Executive Team Members
Mark Tercek is president and CEO of The Nature Conservancy, the global conservation organization known for its intense focus on collaboration and getting things done for the benefit of people and nature. He is the author of the Washington Post and Publisher’s Weekly bestselling book Nature’s Fortune: How Business and Society Thrive by Investing in Nature.
Growing up as a city kid in Cleveland, Mark was a late-bloomer to conservation. It was becoming a parent that sparked his passion for nature. “I want to be able to look my kids in the eye,” he says, “and tell them I did all I could to leave the world a better place.”
A former managing director and Partner for Goldman Sachs, where he spent 24 years, Mark brings deep business experience to his role leading the Conservancy, which he joined in 2008. He is a champion of the idea of natural capital — valuing nature for its own sake as well as for the services it provides for people, such as clean air and water, productive soils and a stable climate.
During his time at Goldman Sachs, Mark managed several of the firm’s key units, including Corporate Finance, Equity Capital Markets and Pine Street, the firm’s leadership development program. In 2005, after two decades as an investment banker, Mark was tapped to develop the firm’s environmental strategy and to lead its Environmental Markets Group.
Inspired by the opportunity to help businesses, governments and environmental organizations work together in new, innovative ways, Mark left Goldman Sachs in 2008 to head up The Nature Conservancy.
In 2012, Mark appointed by New York Governor Andrew Cuomo to serve on the New York State 2100 Commission, which was created in the wake of Superstorm Sandy to advise the governor and the state on how to make the state’s infrastructure more resilient to future storms. Mark is also a member of several boards and councils, including Resources for the Future and the Nicholas Institute for Environmental Policy Solutions. He is also a member of the Council on Foreign Relations. Mark earned an M.B.A. from Harvard in 1984 and a B.A. from Williams College in 1979. [more...]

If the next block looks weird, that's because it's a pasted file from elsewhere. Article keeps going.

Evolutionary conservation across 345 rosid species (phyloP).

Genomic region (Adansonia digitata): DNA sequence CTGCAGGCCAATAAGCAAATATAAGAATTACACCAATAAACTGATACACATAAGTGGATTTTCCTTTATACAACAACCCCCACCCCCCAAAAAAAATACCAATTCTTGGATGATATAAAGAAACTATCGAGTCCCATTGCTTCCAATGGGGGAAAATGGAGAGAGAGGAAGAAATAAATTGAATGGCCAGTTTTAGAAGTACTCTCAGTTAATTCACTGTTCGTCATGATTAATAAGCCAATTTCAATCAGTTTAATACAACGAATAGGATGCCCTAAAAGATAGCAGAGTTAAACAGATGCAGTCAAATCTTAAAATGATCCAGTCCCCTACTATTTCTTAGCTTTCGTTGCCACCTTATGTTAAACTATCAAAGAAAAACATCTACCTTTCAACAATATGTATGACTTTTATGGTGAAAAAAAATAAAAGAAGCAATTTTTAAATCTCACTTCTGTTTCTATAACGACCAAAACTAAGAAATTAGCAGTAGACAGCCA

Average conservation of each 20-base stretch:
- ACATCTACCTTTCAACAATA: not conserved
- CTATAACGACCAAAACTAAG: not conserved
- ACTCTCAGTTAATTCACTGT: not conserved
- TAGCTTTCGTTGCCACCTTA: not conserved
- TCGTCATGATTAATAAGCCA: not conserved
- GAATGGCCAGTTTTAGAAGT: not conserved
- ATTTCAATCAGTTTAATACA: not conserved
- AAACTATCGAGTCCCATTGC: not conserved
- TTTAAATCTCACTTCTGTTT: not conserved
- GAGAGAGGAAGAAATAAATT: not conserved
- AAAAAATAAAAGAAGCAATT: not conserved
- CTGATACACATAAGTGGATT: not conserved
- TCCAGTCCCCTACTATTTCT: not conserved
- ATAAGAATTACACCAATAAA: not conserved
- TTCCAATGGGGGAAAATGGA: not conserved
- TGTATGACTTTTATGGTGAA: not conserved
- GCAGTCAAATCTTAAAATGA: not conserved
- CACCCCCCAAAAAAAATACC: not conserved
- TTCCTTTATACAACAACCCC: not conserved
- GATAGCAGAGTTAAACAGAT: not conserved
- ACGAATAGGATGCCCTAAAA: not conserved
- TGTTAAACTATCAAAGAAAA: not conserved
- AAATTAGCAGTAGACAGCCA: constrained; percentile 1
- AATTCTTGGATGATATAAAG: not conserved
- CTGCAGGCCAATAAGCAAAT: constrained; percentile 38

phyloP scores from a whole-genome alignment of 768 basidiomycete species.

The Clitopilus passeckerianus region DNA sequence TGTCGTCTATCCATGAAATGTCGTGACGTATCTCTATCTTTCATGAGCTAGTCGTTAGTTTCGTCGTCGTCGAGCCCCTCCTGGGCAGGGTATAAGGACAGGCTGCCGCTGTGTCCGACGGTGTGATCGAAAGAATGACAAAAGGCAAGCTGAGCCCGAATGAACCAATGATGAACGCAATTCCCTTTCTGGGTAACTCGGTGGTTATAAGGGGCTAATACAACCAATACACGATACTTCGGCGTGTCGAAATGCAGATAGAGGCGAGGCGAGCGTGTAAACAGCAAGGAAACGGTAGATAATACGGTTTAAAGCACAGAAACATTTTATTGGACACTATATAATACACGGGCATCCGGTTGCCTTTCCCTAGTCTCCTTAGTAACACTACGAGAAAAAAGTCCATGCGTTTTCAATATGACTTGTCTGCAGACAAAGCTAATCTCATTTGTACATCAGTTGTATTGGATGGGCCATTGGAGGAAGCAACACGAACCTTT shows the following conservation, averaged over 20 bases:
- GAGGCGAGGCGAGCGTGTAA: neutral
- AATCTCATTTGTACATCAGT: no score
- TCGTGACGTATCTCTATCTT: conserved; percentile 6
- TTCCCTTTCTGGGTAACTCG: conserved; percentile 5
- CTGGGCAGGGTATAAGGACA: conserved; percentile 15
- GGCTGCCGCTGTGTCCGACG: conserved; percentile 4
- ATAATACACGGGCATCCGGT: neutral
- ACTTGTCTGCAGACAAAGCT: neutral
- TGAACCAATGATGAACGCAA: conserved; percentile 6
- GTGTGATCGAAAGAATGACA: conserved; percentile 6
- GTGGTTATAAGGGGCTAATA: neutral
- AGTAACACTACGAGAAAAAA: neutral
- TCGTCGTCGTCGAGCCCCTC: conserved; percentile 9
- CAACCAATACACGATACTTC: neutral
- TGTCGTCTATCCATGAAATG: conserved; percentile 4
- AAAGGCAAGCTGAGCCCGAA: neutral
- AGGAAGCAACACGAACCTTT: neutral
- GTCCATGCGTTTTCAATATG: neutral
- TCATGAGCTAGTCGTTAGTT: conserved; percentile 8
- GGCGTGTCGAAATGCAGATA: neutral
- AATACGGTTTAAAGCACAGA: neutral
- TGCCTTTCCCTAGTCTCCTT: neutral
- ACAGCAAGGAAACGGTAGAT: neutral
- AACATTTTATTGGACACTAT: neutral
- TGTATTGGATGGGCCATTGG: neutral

Brian McPeek, Chief Operating Officer
As chief operating officer, Brian McPeek works closely with The Nature Conservancy’s president and CEO to lead and manage all major organizational initiatives. He oversees the Conservancy’s Conservation, Marketing and Philanthropy divisions, and works to develop and implement new ways to collaborate across teams and borders.
In his previous role as the Conservancy’s regional managing director for North America, McPeek led a team responsible for planning and developing the organization’s long-term priorities and strengthening its conservation work among strategy teams and the field. He also worked closely with an integrated leadership team to advance a national conservation agenda.
McPeek was also instrumental in the launch of the Forever Costa Rica project and strengthened the management of conservation programs by creating and launching the Conservation Measures Business Plan. Previously, as the deputy director of the Conservancy's Colorado program, he oversaw the community-based work in 12 Colorado landscapes as well as statewide science, land conservation, forest health, water and public policy initiatives.
Prior to joining the Conservancy, McPeek was with McKinsey & Company, where he advised Fortune 500, private equity, and select start-up companies on strategic issues, specializing in capital markets and corporate strategy. In addition, he has served in a variety of positions during eight years of active duty as an officer in the U.S. Air Force, including assignments with the Office of the Secretary of Defense and Air Force Headquarters.
McPeek earned a master's in international relations from Georgetown University, School of Foreign Service and a B.A. from Duke University.
Lois Quam, Chief Operating Officer
Lois Quam is Chief Operating Officer at The Nature Conservancy, where she oversees Finance and Operations, Legal and Marketing Divisions.
Lois brings to the Conservancy a wealth of executive experience in both the public and private health sectors, and at the intersection of health and sustainable energy technology. She believes that the Conservancy has a central role to play in global development, describing the organization’s work as urgent and vital to a sustainable future.
Prior to joining the Conservancy, Lois served as Executive Director of the Global Health Initiative at the U.S. Department of State, reporting to Secretary of State Hillary Clinton, before serving as Special Advisor to Secretary John Kerry with a focus on global health and public-private partnerships.
Prior to joining the State Department, Lois held a distinguished 17-year career at UnitedHealth Group, where she led the company's efforts to serve older and low-income Americans. Her leadership roles included developing UnitedHealth's relationship with AARP, launching the company's international operations, and overseeing Medicare and Medicaid-based businesses serving more than 10 million Americans. As CEO of Ovations, a division she founded at UnitedHealth in 1998, she grew the company's revenues from inception to over $30 billion in the span of eight years, leading more than 20,000 employees.